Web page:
This approach is just wholly unhelpful in circumstances where counsel has been involved in proper case preparation, discussions with the solicitor, discussions with the clients and a fixing of the barrister’s diary such that the barrister is able to conduct a practice. Never mind other court users.  The wanton disregard for the work that counsel is undeniably putting into their cases is frankly outrageous and needs to stop. There is an increasing habit of those who are under pressure in listing not even to have the courtesy, or perhaps time, to pick the phone up to counsel’s clerk and inform them that this is going to happen. We would ask Resident Judges to encourage wherever possible communication with counsel’s clerks and allow flexibility. We are all under pressure.


Each week I write in the message as to the lack of court sitting and the fact is that this topic is not going to go away. We are all particularly grateful to counsel who bother to write in: it is all logged and so I can report that last week an email was received indicating that at Warwick Crown Court three of the four courts were empty on

  • Monday 17th February
  • Tuesday 18th February
  • Wednesday 19th February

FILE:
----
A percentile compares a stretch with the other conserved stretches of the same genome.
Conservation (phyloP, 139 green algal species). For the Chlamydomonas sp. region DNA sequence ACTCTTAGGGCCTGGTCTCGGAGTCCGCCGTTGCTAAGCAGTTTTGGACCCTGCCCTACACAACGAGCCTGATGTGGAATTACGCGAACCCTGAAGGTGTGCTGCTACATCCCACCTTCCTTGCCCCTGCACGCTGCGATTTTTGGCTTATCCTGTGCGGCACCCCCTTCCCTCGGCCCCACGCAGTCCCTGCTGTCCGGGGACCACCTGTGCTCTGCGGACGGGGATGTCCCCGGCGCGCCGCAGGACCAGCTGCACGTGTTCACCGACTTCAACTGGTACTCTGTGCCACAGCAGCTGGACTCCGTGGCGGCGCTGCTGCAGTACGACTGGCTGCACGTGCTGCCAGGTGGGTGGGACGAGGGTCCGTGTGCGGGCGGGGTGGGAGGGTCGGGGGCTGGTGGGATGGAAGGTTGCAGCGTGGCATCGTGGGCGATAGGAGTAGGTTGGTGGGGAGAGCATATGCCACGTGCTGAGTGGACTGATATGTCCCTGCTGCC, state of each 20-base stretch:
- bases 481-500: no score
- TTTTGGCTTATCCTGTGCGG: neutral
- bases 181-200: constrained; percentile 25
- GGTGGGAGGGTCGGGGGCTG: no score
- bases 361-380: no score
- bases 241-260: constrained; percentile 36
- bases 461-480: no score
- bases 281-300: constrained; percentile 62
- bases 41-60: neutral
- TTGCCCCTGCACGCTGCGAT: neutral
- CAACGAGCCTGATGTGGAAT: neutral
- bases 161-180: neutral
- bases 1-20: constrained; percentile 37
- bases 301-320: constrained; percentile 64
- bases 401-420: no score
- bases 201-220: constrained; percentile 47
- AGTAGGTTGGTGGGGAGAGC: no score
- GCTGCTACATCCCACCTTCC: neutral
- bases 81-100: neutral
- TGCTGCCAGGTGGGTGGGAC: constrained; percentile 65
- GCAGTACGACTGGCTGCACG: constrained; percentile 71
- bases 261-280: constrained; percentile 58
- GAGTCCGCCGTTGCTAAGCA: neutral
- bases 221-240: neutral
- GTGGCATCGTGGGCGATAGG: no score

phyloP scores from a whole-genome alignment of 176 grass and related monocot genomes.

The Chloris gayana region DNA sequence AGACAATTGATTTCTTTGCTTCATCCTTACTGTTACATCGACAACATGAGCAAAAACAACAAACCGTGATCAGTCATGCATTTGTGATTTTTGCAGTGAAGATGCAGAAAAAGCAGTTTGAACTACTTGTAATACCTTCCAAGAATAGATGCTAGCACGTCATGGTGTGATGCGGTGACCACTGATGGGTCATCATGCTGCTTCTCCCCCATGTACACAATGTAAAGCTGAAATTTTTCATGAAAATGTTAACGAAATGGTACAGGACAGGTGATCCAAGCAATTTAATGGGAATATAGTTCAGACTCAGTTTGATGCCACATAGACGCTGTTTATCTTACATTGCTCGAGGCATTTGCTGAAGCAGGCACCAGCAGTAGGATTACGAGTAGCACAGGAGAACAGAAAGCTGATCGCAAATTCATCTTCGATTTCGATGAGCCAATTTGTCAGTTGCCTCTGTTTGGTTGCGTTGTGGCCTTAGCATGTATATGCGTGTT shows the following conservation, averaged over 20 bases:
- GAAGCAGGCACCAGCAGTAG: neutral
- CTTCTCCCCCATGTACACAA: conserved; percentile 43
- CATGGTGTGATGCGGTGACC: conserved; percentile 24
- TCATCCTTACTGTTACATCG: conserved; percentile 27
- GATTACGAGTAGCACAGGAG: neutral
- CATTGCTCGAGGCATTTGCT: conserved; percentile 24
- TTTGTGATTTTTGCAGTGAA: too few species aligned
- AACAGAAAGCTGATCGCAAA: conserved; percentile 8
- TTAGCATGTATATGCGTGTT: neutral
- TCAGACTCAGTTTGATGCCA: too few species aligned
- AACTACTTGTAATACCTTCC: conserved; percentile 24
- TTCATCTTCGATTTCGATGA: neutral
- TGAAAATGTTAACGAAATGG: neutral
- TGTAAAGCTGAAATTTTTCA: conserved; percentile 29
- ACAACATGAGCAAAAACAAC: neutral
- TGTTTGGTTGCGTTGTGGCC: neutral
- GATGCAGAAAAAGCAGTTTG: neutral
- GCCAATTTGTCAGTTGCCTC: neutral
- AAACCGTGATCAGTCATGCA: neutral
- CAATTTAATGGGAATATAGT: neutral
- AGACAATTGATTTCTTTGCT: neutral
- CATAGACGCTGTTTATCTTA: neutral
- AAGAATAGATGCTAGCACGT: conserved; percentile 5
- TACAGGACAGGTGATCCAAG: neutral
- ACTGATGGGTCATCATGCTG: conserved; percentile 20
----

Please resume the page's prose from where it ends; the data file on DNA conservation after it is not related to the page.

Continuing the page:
On Thursday 20th February only two out of the four courts were sitting. How on earth do those in charge ever expect to see the backlog of cases reduced and complainants have their cases heard in a timely way?
It beggars belief that the recruitment, induction and training of Judges, which is expensive and has to be to a high standard, is not being maximised. How on earth is that a proper use of time and resources??


The following is from an individual who I am anonymising because they sit as a Deputy District Judge. They have sent in an extremely apposite email. The information is that they, along with their colleagues, received a few weeks ago an email telling them that there would be no sitting dates during March 2020 and that any provisionally arranged dates in February would be cancelled; apparently there was no budget left for fee-paid DJs in this financial year. No doubt, it would be anticipated that any consequent shortfall in court cover could be met by Lay Justices provided, of course, that there are sufficient legal advisers available. However, that is not an answer.